Creative Spam Thinks Outside the Macro with .IQY Attachments

The Necurs botnet is driving a fresh spam campaign that uses Excel Web Query (.IQY) file attachments to skim under the antivirus radar. If successful, the attack ultimately delivers the remote access trojan (RAT) known as FlawedAmmyy.

This is the third wave in an offensive that started in late May. The emails, posing as internal company communications regarding an “unpaid invoice,” are part of one of the first prolific campaigns in the wild to use .IQY attachments, according to Barkly researchers.

Unlike full Excel spreadsheets, which are usually inspected by AV engines when they come in as email attachments, the comparatively diminutive .IQY files aren’t usually indexed by AV software. This is likely because they’ve never really been weaponized in the past, plus, they’re lightweight affairs from a size perspective, being simple, plaintext files.

As a result, this week’s campaign has had remarkably low detections, according to VirusTotal.

Researcher Derek Knight (@dvk01uk), who spotted the first campaign, pointed out that “These blow past all antiviruses because they have no malicious content.”

However, .IQY files are deceptive, because they act as downloaders. “They’re extremely simple (just a few lines of text), but also powerful,” said Barkly researchers, in an analysis this week. “The .IQY files used in these campaigns download a PowerShell script, which is launched via Excel and kicks off a chain of malicious downloads.”

When opened, the .IQY file launches via Excel (its default program) and attempts to pull data from the URL included inside. In the case of the Necurs spam, that data happens to be a malicious PowerShell script.

Barkly researchers added, “The ability of these files to open Excel and (if users choose to ignore warnings) download any data from the internet makes them extremely dangerous.”

The Payload and the Botnet

Built from leaked source code of the popular remote desktop software Ammyy Admin, FlawedAmmyy first drew attention to itself in March. Proofpoint researchers discovered at the time that the previously undocumented RAT had actually been used since the beginning of 2016.

It’s been used in two types of campaigns: highly targeted email attacks against the automotive industry, among others; and massive, multi-million message campaigns that Proofpoint researchers said appear to be associated with threat actor TA505, which has been active for the last four years.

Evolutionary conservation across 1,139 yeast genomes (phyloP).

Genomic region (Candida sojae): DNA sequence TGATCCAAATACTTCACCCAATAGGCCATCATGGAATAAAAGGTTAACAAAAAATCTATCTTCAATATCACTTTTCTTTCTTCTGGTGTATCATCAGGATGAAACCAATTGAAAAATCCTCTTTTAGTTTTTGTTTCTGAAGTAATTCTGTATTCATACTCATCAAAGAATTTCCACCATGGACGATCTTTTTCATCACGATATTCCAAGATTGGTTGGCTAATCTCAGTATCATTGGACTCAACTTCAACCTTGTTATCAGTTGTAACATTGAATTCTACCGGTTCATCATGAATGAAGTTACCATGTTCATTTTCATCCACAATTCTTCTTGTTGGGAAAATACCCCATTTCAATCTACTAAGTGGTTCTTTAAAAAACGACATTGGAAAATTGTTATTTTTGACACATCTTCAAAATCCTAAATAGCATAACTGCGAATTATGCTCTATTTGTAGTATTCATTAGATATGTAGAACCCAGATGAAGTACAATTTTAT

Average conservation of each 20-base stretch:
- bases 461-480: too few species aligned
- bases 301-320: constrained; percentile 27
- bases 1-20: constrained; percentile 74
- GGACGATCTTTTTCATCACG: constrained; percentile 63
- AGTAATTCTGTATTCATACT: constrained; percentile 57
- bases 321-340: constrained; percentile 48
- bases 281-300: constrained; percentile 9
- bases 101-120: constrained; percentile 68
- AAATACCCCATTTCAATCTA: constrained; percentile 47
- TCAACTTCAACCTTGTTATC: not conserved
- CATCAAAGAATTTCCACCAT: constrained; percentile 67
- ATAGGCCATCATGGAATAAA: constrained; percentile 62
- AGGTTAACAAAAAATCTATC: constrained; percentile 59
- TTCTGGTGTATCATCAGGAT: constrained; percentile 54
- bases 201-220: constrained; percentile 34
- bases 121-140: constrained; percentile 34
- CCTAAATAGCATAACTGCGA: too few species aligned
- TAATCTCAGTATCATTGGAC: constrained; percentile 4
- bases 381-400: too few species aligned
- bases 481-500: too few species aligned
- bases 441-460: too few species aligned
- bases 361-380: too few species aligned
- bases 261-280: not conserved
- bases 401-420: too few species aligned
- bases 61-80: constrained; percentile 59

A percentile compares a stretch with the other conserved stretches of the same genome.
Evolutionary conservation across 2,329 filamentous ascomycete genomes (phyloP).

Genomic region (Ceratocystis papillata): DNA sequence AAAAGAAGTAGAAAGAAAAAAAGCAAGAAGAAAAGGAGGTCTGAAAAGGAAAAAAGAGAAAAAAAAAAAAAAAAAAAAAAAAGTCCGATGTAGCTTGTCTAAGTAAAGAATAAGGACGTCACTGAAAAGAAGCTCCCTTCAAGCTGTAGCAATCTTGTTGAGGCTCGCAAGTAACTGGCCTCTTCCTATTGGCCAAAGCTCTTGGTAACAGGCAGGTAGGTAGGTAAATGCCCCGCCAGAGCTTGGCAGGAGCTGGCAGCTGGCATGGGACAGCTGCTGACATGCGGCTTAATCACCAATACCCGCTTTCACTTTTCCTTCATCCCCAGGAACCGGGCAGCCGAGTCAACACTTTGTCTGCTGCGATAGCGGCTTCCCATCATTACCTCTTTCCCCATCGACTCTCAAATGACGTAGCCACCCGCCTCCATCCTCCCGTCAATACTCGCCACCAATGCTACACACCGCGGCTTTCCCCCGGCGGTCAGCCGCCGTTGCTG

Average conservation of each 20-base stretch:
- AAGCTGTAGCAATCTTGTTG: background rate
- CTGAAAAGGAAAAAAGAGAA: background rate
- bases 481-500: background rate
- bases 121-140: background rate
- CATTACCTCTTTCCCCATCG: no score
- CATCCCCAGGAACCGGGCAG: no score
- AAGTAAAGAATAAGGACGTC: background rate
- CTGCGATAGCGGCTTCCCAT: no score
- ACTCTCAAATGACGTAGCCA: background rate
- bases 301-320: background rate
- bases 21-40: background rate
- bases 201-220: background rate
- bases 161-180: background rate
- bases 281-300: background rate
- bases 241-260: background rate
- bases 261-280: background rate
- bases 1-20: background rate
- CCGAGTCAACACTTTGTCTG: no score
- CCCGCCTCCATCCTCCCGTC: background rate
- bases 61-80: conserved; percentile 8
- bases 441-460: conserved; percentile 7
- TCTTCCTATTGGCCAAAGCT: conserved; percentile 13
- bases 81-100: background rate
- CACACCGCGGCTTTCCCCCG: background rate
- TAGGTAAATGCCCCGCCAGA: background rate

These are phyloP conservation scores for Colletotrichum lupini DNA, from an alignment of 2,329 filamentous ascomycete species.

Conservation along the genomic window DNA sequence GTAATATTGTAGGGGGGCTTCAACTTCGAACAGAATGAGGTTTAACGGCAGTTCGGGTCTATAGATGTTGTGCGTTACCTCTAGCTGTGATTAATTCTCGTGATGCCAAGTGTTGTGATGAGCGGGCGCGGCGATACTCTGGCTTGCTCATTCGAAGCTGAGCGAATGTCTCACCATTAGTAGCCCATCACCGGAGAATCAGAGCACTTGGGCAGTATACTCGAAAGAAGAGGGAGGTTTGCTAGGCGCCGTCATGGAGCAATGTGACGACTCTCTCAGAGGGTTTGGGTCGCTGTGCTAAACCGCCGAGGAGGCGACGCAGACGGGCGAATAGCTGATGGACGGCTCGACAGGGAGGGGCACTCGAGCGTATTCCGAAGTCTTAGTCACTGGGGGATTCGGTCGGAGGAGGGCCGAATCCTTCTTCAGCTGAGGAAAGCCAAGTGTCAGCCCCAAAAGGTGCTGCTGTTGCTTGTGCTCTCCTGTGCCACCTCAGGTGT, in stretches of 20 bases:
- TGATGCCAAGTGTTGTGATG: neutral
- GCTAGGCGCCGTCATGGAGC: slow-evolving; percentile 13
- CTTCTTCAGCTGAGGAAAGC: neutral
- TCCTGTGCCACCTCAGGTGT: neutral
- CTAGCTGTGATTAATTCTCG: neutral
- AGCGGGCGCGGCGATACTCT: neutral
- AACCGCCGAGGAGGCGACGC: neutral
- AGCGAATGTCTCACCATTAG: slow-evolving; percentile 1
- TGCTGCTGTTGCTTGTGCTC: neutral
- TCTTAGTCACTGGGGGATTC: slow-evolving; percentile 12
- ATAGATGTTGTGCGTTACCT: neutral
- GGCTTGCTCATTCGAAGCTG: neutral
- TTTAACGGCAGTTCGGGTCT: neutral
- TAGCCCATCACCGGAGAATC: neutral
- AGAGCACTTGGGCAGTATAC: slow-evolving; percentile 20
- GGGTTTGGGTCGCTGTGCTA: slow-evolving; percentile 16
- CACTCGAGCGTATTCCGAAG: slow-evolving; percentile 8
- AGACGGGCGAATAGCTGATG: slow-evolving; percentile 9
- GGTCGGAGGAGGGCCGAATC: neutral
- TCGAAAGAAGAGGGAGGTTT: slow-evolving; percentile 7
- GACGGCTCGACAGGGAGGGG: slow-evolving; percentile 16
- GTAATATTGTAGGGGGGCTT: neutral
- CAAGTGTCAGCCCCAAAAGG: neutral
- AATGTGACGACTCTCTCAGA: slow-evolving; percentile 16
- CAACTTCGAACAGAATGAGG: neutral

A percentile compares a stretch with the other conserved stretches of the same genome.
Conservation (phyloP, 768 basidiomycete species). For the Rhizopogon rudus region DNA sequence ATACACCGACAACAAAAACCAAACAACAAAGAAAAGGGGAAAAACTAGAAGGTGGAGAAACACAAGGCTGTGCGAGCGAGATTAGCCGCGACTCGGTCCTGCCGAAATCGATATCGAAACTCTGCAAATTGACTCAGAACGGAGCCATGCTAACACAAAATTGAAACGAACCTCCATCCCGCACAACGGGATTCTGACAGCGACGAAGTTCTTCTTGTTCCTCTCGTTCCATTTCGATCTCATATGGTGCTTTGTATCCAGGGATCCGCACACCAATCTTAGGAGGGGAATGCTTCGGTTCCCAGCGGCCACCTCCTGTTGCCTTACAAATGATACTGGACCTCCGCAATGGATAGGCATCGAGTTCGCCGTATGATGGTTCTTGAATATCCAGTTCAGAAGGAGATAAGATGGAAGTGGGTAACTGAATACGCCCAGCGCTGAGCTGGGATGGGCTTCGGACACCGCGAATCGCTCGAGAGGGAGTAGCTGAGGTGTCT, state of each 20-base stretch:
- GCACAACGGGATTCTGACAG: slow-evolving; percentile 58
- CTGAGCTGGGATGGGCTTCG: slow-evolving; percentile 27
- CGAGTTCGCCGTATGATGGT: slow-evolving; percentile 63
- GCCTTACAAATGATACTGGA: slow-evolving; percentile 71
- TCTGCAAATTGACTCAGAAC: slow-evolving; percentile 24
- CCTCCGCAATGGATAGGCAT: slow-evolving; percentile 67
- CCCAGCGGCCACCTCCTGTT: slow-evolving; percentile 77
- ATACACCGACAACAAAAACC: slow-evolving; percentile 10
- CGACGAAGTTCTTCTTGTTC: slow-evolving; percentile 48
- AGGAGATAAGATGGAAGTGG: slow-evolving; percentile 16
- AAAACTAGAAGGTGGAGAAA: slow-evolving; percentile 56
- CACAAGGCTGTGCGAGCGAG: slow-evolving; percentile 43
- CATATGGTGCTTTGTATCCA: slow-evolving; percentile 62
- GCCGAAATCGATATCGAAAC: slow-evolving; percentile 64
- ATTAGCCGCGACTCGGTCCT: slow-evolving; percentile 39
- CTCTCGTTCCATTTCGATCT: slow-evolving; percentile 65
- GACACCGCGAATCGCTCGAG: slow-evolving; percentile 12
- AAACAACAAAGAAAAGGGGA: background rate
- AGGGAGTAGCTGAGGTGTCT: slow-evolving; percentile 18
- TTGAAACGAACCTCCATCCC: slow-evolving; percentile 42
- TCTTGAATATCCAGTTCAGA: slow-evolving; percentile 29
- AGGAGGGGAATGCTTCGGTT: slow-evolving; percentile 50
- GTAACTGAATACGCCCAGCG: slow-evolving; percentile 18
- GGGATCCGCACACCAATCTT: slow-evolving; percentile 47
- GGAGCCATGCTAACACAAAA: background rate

FlawedAmmy offers the same bells and whistles as the legitimate version: complete access to victim machines. That allows them to steal files and credentials, hijack computers to send out more spam emails, and more.

Meanwhile, the choice of Necurs as a delivery mechanism makes for a wide attack surface. Over the past five years it has become the Scarface of spam, working its way up from nothing to sit atop a massive criminal enterprise.

Cisco Talos analysis shows it to be the world’s largest spambot, accounting for more than 90 percent of the daily spam seen by the firm. Its evaluation of Necurs traffic between August and November of last year detected more than 2.1 million spam messages, sent from almost 1.2 million distinct sending IP addresses, in over 200 countries and territories.


Barkly pointed out that as long as Microsoft Office is configured to block external content (which is the default), when Excel launches users will be presented with a warning prompt, and users must actively choose to enable the macros:

Even if a user clicks “yes,” another prompt shows up:

For IT admins that don’t want to leave protection to user awareness, Barkly suggests adjusting the firewall settings and email filtering to block .IQY files altogether unless they’re actively used in the business.

It’s also possible to instruct Windows to always open .IQY files in Notepad so they can be inspected by IT before they launch.

It’s wise to have a plan, given that these specific campaigns are likely not the end of criminals using .IQY files.

“The ease in which .IQY files can be created, combined with the ubiquity of Excel, could even put .IQY files roughly on par with macros in terms of potential for abuse,” Barkly researchers said. “The fact that they are being utilized in multiple Necurs campaigns means the genie is completely out of the bottle and more widespread abuse is likely on the way.”